Adonis Diaries

What kind of a Move is the U.S. Making in Syria’s calamity?

Posted on: July 31, 2018

What kind of a Move is the U.S. Making in Syria’s calamity?
Note: Article posted in 2013. A great way to analyse the process in the Syrian civil war and foreign interventions
U.S. Secretary of  State, John Kerry, directed that U.S. assistance to the armed Syrian rebels has been  authorized.
It comes in the form of a tranche of $60 million in aid,  initially said to be “non-lethal aid.” Supposedly, that translates as food and  medicine.
Kerry made the announcement this week in Rome, at a meeting  of Friends of Syria, a group of 11 nations.
The leaders of the acknowledged  Syrian opposition were there, too, and they decried the offer as too paltry, but  they are probably wrong to be upset.
 posted on March 1, 2013  in The New Yorker “In Syria, the U.S. Makes a Move”
anderson-syria-aid.jpg . Photo by Pablo Tosco
The odds are good that the declared U.S. assistance is just that—the declared assistance. New weapons of Croatian origin  have been flowing to the rebels since December via the Saudis, and have helped  them here and there on the battlefield.

It has been difficult to account for covert activities or triangulated  logistical operations. The British, too, have announced their willingness to  enhance their support for the rebels.

William Hague’s offer of aid from Britain, which would  require the lifting of E.U. restrictions, is for non-lethal “combat gear,” like night-vision goggles and flak jackets.

Underneath all the opacity and the declarations and the leaks, it seems  evident that the Obama Administration has decided to remain cautious but to  provide backing for Syria’s rebels, who are fighting an increasingly violent war  to unseat the entrenched military regime of Bashar al-Assad.

It is now a  23-month-old conflict with over 70,000 dead and  counting. (to reach 500,000 in 2018). Sometime this week, a million Syrians will have fled their country to neighboring ones as refugees. (To reach 7.5 millions outside and as many inside Syria)

In Jordan, there are now nearly half a million, and more are arriving every day. (And the same is for Lebanon). For the U.N. and other humanitarian agencies, Syria’s war is now the most urgent refugee crisis in the world, with no end in sight.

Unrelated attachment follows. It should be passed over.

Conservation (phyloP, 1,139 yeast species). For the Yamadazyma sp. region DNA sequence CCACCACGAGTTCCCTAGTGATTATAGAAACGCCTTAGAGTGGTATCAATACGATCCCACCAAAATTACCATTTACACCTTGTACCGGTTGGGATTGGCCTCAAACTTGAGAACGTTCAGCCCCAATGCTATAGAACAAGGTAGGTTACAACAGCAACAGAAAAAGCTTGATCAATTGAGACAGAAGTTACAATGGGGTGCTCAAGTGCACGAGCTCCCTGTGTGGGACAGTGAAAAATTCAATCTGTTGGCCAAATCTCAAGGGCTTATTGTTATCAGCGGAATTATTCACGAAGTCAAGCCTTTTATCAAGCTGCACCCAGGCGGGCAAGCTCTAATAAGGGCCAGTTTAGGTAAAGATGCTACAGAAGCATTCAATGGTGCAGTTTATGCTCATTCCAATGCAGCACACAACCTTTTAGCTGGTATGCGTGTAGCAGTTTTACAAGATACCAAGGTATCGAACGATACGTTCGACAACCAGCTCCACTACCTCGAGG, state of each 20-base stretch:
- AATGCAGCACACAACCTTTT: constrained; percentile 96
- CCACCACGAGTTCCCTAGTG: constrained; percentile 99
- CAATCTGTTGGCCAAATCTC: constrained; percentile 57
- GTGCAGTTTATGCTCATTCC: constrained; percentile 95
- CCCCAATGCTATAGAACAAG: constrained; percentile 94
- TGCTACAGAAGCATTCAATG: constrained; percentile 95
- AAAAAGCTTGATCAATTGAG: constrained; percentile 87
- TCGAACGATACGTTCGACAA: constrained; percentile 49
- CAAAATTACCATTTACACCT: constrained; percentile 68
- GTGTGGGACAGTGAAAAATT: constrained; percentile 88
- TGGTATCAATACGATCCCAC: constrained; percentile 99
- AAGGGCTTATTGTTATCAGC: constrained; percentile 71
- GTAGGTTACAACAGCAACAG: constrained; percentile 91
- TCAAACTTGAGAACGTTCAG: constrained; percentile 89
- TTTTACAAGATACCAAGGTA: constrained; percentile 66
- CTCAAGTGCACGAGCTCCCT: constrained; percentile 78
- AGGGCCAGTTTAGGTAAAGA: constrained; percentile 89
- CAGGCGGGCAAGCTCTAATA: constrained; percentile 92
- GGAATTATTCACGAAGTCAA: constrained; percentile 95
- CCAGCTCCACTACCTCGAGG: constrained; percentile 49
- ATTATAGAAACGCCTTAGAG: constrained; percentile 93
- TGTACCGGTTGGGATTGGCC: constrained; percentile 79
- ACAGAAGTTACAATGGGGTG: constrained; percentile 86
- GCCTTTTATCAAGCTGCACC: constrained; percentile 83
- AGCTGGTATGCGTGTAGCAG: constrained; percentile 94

With Assad’s regime entrenched; fighting taking place daily in most of  Syria’s cities; Iran providing an apparently endless supply of war materiel to  Assad; the Russians, determined to act as power brokers, stubbornly covering the  regime’s back diplomatically.

Additionally, given Syria’s extraordinarily strategic position in the Middle East, it was inevitable that White House would  sooner or later have to come up with a policy to replace its wait-and-see hand-wringing.

Is it wise, or right, to arm Syria’s rebels? (Not wise)

Is it even a U.S. responsibility to do so? History will provide the final verdict, but there is probably not a  wholly right or wrong response at this point.

Syria’s diverse armed opposition is too engaged in war with the Syrian regime to be truly assessed, monitored,  and somehow “made safe” in exchange for U.S. support, and that seems unlikely to  change soon.

This is a hydra-headed war, a bit like a high-stakes poker game, and the best Washington can likely do is take a deep breath and sit down at the table to try  its hand, hoping to make some profit by doing so and not lose the family farm in  the process.

Given the U.S. role in the world, there is no real option but to play,  because out of Syria’s mess will come some kind of new reckoning between the  world’s powers where everyone’s leverage lies in the new Middle East.

The  Russians have staked their bets, and, in their own way, the Chinese, the  Iranians, the Turks, and the Saudis have, too. So has everyone else in the neighborhood, even the small fry. The result is a bloody stalemate.

For better  or worse, everyone is looking to the Americans to tip the balance, because that  is the role that a superpower, still in the game, is expected to play. This is  not about what’s right so much as it is about the game.

If the Americans want  the outcome to favor them and their allies they must try to help mold it. Direct  aid may have its risks, but no move at all means losing, too.

Israeli soldiers using Palestinian kids as shields. Photo by  Nidal Nidal Chehade.
الصورة الاولى من نابلس والثانية من موجهات سجن عوفر<br /><br /><br /><br /><br /> جنود الاحتلال الصهيوني يستخدم الاطفال دروعا بشرية

Read more: http://www.newyorker.com/online/blogs/newsdesk/2013/03/in-syria-the-us-makes-a-move.html#ixzz2MNintcIn

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adonis49

adonis49

adonis49

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